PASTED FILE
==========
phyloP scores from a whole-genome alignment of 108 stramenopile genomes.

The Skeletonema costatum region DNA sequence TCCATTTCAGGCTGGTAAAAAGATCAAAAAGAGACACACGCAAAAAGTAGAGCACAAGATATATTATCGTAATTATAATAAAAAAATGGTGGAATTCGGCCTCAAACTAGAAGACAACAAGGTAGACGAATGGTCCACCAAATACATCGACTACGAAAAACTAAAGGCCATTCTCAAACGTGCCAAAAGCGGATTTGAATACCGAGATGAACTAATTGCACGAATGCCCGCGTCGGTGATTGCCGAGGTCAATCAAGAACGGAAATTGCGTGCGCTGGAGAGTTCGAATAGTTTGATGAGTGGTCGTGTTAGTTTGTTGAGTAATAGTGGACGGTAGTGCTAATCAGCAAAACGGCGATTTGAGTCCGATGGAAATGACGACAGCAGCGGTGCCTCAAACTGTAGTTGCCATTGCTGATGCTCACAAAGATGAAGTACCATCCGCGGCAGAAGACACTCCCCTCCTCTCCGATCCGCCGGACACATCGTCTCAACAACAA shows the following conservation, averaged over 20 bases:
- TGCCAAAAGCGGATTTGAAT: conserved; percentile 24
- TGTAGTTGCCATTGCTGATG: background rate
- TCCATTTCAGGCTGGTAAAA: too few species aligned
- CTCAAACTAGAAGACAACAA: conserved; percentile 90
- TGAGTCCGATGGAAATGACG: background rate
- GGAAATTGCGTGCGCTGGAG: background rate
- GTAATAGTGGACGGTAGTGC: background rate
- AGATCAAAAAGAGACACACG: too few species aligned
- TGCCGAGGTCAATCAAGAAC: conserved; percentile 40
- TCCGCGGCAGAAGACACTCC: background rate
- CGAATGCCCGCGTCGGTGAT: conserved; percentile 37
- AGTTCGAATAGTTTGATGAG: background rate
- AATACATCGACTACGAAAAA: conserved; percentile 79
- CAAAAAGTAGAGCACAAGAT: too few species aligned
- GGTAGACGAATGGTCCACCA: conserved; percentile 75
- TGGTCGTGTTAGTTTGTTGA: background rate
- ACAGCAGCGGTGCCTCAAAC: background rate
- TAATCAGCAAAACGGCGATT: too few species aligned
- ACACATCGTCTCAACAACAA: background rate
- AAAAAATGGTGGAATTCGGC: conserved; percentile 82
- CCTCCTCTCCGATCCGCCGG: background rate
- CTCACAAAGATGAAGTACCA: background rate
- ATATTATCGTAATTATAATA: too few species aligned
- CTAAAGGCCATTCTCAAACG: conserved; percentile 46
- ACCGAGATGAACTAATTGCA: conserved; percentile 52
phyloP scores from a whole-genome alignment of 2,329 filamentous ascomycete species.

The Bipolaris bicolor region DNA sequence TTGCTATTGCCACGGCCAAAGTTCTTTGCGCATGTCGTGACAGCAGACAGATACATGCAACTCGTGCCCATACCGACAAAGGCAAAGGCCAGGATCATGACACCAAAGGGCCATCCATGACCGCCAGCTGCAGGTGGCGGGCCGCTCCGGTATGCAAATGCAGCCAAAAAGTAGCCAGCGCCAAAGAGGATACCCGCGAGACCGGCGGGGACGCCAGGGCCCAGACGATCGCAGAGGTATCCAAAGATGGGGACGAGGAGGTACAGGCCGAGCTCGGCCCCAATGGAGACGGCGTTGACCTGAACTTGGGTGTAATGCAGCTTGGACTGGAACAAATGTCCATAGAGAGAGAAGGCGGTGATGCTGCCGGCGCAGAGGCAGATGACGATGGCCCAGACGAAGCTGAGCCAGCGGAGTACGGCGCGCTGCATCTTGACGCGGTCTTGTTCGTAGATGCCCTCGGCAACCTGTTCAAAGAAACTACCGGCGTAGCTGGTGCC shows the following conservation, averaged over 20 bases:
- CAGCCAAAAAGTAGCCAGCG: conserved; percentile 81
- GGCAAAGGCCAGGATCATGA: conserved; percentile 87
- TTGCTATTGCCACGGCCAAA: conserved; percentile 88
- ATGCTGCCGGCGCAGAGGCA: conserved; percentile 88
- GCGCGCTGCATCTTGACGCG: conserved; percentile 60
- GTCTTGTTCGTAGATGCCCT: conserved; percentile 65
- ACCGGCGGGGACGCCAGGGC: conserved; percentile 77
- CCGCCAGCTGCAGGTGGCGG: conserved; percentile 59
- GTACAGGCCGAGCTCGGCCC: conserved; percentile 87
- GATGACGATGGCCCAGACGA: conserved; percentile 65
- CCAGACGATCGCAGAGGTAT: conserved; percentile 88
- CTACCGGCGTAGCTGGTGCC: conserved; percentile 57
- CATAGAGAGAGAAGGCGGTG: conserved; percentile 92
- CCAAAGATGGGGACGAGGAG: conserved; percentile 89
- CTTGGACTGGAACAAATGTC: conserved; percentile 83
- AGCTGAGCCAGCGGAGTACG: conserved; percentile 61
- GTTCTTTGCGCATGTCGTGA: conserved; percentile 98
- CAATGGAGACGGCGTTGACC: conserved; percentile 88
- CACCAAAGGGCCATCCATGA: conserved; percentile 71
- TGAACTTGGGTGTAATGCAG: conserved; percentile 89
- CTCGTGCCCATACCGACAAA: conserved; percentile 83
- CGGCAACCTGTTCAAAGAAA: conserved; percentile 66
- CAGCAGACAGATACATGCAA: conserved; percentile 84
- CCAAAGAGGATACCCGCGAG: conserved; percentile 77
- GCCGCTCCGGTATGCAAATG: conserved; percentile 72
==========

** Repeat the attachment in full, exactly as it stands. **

phyloP scores from a whole-genome alignment of 108 stramenopile genomes.

The Skeletonema costatum region DNA sequence TCCATTTCAGGCTGGTAAAAAGATCAAAAAGAGACACACGCAAAAAGTAGAGCACAAGATATATTATCGTAATTATAATAAAAAAATGGTGGAATTCGGCCTCAAACTAGAAGACAACAAGGTAGACGAATGGTCCACCAAATACATCGACTACGAAAAACTAAAGGCCATTCTCAAACGTGCCAAAAGCGGATTTGAATACCGAGATGAACTAATTGCACGAATGCCCGCGTCGGTGATTGCCGAGGTCAATCAAGAACGGAAATTGCGTGCGCTGGAGAGTTCGAATAGTTTGATGAGTGGTCGTGTTAGTTTGTTGAGTAATAGTGGACGGTAGTGCTAATCAGCAAAACGGCGATTTGAGTCCGATGGAAATGACGACAGCAGCGGTGCCTCAAACTGTAGTTGCCATTGCTGATGCTCACAAAGATGAAGTACCATCCGCGGCAGAAGACACTCCCCTCCTCTCCGATCCGCCGGACACATCGTCTCAACAACAA shows the following conservation, averaged over 20 bases:
- TGCCAAAAGCGGATTTGAAT: conserved; percentile 24
- TGTAGTTGCCATTGCTGATG: background rate
- TCCATTTCAGGCTGGTAAAA: too few species aligned
- CTCAAACTAGAAGACAACAA: conserved; percentile 90
- TGAGTCCGATGGAAATGACG: background rate
- GGAAATTGCGTGCGCTGGAG: background rate
- GTAATAGTGGACGGTAGTGC: background rate
- AGATCAAAAAGAGACACACG: too few species aligned
- TGCCGAGGTCAATCAAGAAC: conserved; percentile 40
- TCCGCGGCAGAAGACACTCC: background rate
- CGAATGCCCGCGTCGGTGAT: conserved; percentile 37
- AGTTCGAATAGTTTGATGAG: background rate
- AATACATCGACTACGAAAAA: conserved; percentile 79
- CAAAAAGTAGAGCACAAGAT: too few species aligned
- GGTAGACGAATGGTCCACCA: conserved; percentile 75
- TGGTCGTGTTAGTTTGTTGA: background rate
- ACAGCAGCGGTGCCTCAAAC: background rate
- TAATCAGCAAAACGGCGATT: too few species aligned
- ACACATCGTCTCAACAACAA: background rate
- AAAAAATGGTGGAATTCGGC: conserved; percentile 82
- CCTCCTCTCCGATCCGCCGG: background rate
- CTCACAAAGATGAAGTACCA: background rate
- ATATTATCGTAATTATAATA: too few species aligned
- CTAAAGGCCATTCTCAAACG: conserved; percentile 46
- ACCGAGATGAACTAATTGCA: conserved; percentile 52
phyloP scores from a whole-genome alignment of 2,329 filamentous ascomycete species.

The Bipolaris bicolor region DNA sequence TTGCTATTGCCACGGCCAAAGTTCTTTGCGCATGTCGTGACAGCAGACAGATACATGCAACTCGTGCCCATACCGACAAAGGCAAAGGCCAGGATCATGACACCAAAGGGCCATCCATGACCGCCAGCTGCAGGTGGCGGGCCGCTCCGGTATGCAAATGCAGCCAAAAAGTAGCCAGCGCCAAAGAGGATACCCGCGAGACCGGCGGGGACGCCAGGGCCCAGACGATCGCAGAGGTATCCAAAGATGGGGACGAGGAGGTACAGGCCGAGCTCGGCCCCAATGGAGACGGCGTTGACCTGAACTTGGGTGTAATGCAGCTTGGACTGGAACAAATGTCCATAGAGAGAGAAGGCGGTGATGCTGCCGGCGCAGAGGCAGATGACGATGGCCCAGACGAAGCTGAGCCAGCGGAGTACGGCGCGCTGCATCTTGACGCGGTCTTGTTCGTAGATGCCCTCGGCAACCTGTTCAAAGAAACTACCGGCGTAGCTGGTGCC shows the following conservation, averaged over 20 bases:
- CAGCCAAAAAGTAGCCAGCG: conserved; percentile 81
- GGCAAAGGCCAGGATCATGA: conserved; percentile 87
- TTGCTATTGCCACGGCCAAA: conserved; percentile 88
- ATGCTGCCGGCGCAGAGGCA: conserved; percentile 88
- GCGCGCTGCATCTTGACGCG: conserved; percentile 60
- GTCTTGTTCGTAGATGCCCT: conserved; percentile 65
- ACCGGCGGGGACGCCAGGGC: conserved; percentile 77
- CCGCCAGCTGCAGGTGGCGG: conserved; percentile 59
- GTACAGGCCGAGCTCGGCCC: conserved; percentile 87
- GATGACGATGGCCCAGACGA: conserved; percentile 65
- CCAGACGATCGCAGAGGTAT: conserved; percentile 88
- CTACCGGCGTAGCTGGTGCC: conserved; percentile 57
- CATAGAGAGAGAAGGCGGTG: conserved; percentile 92
- CCAAAGATGGGGACGAGGAG: conserved; percentile 89
- CTTGGACTGGAACAAATGTC: conserved; percentile 83
- AGCTGAGCCAGCGGAGTACG: conserved; percentile 61
- GTTCTTTGCGCATGTCGTGA: conserved; percentile 98
- CAATGGAGACGGCGTTGACC: conserved; percentile 88
- CACCAAAGGGCCATCCATGA: conserved; percentile 71
- TGAACTTGGGTGTAATGCAG: conserved; percentile 89
- CTCGTGCCCATACCGACAAA: conserved; percentile 83
- CGGCAACCTGTTCAAAGAAA: conserved; percentile 66
- CAGCAGACAGATACATGCAA: conserved; percentile 84
- CCAAAGAGGATACCCGCGAG: conserved; percentile 77
- GCCGCTCCGGTATGCAAATG: conserved; percentile 72